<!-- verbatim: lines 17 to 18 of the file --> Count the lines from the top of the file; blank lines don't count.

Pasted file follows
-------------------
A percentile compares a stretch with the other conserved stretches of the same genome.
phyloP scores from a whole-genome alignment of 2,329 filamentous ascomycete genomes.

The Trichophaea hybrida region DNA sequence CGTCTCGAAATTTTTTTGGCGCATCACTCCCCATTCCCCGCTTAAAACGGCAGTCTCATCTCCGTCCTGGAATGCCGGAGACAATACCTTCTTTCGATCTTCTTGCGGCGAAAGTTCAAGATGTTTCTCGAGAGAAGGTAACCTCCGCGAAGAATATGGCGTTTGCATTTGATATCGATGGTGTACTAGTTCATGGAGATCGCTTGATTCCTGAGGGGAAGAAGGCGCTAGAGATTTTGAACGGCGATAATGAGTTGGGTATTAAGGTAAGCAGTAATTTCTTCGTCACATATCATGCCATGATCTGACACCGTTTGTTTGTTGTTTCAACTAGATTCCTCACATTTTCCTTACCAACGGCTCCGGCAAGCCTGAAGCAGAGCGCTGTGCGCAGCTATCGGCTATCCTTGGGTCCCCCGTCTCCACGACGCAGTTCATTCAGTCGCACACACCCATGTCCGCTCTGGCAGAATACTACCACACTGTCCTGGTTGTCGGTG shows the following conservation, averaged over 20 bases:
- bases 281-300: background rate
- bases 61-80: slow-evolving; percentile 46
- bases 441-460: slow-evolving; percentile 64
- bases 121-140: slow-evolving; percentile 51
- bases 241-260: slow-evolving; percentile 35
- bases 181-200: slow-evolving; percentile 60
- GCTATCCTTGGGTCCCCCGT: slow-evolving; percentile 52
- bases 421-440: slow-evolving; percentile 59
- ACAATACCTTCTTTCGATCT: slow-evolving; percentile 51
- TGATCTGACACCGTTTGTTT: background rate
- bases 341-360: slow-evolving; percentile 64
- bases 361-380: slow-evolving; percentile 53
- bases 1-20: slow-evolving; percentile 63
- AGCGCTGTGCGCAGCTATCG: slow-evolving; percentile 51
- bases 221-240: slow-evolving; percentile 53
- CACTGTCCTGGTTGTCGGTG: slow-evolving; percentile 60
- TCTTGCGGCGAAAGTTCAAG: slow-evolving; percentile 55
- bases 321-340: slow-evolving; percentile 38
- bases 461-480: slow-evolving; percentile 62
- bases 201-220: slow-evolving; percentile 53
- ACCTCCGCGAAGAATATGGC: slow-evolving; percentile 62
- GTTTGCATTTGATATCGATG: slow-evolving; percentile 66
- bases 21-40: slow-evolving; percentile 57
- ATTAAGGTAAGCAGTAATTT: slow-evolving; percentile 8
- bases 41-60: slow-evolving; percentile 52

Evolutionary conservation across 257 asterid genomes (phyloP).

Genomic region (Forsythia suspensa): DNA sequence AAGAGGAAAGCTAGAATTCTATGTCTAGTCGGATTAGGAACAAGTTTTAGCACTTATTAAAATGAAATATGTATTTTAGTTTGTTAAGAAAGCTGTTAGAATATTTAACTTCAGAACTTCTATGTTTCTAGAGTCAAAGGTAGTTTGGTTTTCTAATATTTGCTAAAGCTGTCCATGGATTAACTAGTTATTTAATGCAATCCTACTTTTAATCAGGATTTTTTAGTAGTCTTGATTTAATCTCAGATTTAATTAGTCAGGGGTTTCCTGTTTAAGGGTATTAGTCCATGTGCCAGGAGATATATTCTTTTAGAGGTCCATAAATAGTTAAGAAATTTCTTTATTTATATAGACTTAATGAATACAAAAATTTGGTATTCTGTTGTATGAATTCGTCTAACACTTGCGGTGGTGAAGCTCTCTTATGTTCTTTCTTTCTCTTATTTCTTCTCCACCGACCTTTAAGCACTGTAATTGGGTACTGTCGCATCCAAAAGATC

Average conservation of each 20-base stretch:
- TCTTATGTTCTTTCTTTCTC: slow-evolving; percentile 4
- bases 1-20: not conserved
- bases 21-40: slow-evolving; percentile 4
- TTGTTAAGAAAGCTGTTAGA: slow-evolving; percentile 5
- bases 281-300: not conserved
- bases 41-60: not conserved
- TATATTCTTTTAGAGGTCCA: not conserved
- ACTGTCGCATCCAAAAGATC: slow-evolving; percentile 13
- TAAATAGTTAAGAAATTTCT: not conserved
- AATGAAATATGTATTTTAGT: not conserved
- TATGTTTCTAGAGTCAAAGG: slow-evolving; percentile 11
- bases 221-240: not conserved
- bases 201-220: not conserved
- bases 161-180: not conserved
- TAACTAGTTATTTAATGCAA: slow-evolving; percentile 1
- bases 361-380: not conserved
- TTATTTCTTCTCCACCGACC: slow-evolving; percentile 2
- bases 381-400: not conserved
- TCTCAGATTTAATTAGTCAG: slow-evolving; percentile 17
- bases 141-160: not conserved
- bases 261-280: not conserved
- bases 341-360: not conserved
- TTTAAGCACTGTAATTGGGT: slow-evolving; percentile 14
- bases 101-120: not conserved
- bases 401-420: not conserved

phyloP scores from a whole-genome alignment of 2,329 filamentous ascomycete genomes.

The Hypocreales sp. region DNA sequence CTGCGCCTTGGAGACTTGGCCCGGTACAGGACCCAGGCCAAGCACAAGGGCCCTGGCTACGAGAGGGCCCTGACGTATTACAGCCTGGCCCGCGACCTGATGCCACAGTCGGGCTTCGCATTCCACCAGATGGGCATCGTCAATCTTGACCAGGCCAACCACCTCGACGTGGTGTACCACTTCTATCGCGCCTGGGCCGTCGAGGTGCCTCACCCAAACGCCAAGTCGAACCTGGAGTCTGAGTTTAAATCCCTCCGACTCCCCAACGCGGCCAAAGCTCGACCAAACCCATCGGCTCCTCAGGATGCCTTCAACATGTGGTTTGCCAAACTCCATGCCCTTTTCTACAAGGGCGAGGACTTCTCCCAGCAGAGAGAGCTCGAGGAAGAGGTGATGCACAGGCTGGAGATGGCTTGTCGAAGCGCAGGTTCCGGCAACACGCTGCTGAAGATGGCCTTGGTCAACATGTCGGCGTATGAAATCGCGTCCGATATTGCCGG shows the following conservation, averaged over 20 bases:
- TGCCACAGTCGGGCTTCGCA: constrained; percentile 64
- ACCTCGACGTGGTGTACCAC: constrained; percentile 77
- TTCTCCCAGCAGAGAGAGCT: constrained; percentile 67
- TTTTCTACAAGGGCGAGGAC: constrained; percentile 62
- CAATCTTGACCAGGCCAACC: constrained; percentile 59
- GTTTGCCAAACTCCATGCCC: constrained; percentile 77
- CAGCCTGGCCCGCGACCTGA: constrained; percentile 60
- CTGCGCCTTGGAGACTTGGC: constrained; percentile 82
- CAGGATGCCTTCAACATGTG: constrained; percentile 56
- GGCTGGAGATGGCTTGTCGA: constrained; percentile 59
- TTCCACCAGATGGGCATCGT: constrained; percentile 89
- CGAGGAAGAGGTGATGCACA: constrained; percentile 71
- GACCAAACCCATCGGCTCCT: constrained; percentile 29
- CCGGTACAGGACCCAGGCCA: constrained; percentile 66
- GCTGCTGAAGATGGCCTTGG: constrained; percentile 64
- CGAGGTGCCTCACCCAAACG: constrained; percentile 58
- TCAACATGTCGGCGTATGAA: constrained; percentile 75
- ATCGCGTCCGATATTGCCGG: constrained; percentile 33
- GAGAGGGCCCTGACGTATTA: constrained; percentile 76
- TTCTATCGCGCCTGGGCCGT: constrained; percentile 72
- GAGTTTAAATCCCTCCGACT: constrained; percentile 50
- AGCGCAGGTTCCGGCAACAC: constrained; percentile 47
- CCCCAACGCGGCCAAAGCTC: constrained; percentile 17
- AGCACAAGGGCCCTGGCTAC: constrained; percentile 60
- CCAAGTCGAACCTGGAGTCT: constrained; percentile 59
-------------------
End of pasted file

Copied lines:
- AGCGCTGTGCGCAGCTATCG: slow-evolving; percentile 51
- bases 221-240: slow-evolving; percentile 53